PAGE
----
It seems the Dominican Republic and Puerto Rico may finally be losing their privileged status as Hollywood’s go-to Cuba stand-ins, because the first American feature-length fiction film shot in Cuba since 1959 now officially has a trailer and a release date. Papa: Hemingway in Cuba tells the true story of a young reporter at the Miami Herald who sent a fortuitous fan letter to Ernest Hemingway, which inspired the legendary writer to invite his fawning young disciple on a fishing trip to Cuba. Once in La Perla del Caribe, the two develop a complex father-son dynamic that is thrown for a loop with the arrival of Fidel’s ragtag revolutionaries in Cuba’s capital city.
The screenplay was written by one Denne Bart Petitclerc, who is actually the real-life counterpart of Papa’s semi-fictional reporter, Ed Lynch, played here by Giovani Ribisi. As the film’s synopsis suggests, Petitclerc found himself fishing with a charismatic but mentally unstable Hemingway after expressing his deep admiration for the writer, and the two eventually developed a father-son dynamic stemming from Petitclerc’s own traumatic experience with paternal abandonment. It’s not entirely clear how true-to-life the coincidence of Fidel’s revolutionary triumph with Petitclerc’s time in Havana actually is, but it certainly makes for great storytelling.
The screenplay was finished and in preproduction just before Petitclerc’s death in 2006 at the age of 76, but it seems the setbacks allowed the production team to strike while the iron was hot and pave the way for a potential Hollywood production invasion in Cuba. Although, it’s interesting to note that the film’s director did pay a rather back-handed compliment to Cuban film crews, praising their passion before essentially calling them lazy. Bob Yari told Entertainment Weekly, “Cuba has very little film infrastructure. A passionate crew base, but one that has been handicapped by knowing no reward for hard work. Everything can get done tomorrow! The beauty of the location, being able to film the real locations Hemingway frequented (including his home which is now a museum), and the wonderful Cuban people all made it worthwhile.” Be that as it may, the trailer shows us some absolutely stunning period images of the Havana cityscape that couldn’t ever be replicated on the streets of San Juan or Santo Domingo.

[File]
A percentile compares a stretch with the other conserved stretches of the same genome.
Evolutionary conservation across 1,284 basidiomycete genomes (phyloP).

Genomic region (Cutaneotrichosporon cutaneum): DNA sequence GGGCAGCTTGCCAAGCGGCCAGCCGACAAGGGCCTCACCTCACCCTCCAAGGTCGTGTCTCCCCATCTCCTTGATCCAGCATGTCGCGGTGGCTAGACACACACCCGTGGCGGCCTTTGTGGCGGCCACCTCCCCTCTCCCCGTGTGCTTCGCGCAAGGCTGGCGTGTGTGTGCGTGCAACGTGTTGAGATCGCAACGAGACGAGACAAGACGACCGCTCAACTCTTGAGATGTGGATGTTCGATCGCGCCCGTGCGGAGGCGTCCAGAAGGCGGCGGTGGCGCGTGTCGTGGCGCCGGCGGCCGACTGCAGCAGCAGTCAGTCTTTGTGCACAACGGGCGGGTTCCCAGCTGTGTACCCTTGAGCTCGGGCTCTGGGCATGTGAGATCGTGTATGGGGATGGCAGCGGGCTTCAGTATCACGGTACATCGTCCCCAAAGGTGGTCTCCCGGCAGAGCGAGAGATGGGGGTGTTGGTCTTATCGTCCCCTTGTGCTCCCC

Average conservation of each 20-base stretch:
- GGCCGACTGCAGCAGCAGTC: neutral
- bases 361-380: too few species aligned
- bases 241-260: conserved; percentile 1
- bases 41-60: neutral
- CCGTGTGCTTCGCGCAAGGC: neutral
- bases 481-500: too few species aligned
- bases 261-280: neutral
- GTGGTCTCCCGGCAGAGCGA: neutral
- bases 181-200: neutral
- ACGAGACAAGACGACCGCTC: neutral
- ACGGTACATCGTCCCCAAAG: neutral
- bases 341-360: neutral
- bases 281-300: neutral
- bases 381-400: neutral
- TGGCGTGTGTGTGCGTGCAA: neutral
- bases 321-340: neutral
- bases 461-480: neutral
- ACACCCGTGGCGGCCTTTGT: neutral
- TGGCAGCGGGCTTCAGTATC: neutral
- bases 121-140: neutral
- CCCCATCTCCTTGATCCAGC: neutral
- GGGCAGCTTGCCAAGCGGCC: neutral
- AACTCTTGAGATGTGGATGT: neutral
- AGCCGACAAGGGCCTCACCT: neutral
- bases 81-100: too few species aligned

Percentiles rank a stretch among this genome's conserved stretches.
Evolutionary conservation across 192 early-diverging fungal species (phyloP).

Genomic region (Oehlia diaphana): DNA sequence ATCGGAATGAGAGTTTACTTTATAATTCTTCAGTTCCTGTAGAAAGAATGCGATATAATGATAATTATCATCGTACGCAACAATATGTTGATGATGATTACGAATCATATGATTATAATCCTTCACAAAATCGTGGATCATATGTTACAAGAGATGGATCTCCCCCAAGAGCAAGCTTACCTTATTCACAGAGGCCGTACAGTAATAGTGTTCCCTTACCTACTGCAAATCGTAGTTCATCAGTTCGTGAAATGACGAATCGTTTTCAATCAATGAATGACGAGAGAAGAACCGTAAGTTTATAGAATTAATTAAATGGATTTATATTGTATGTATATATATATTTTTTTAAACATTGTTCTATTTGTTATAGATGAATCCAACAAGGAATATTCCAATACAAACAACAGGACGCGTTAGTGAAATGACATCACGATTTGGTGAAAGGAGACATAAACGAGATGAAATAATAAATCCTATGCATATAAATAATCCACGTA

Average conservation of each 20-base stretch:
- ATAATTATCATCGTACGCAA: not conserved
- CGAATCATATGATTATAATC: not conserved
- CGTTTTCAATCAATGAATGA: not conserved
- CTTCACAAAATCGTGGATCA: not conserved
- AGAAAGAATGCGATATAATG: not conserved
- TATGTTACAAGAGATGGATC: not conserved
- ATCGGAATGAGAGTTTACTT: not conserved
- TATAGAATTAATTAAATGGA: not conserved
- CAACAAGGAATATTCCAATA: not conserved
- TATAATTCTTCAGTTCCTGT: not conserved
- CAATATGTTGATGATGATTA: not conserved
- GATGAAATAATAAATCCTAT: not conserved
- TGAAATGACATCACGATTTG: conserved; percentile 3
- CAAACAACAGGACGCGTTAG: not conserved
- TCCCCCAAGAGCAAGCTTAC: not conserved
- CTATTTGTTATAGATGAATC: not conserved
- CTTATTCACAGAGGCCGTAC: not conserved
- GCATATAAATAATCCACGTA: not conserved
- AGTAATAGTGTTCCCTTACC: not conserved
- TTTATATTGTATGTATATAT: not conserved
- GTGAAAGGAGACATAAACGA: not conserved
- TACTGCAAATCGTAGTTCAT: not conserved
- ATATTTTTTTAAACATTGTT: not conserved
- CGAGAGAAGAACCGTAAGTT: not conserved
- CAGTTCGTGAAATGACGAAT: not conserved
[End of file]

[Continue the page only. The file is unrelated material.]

From el malecón to La Rampa, and even Hemingway’s actual house on the outskirts of Havana, Papa: Hemingway in Cuba is irrefutable evidence of the power of location shooting. Perhaps more importantly, it’s an intimate and first-hand portrait of one of the America’s greatest writers, and one of the strongest cultural links uniting the peoples of Cuba and the U.S. of A.
Papa: Hemingway in Cuba is slated to open in theaters on April 29, 2016.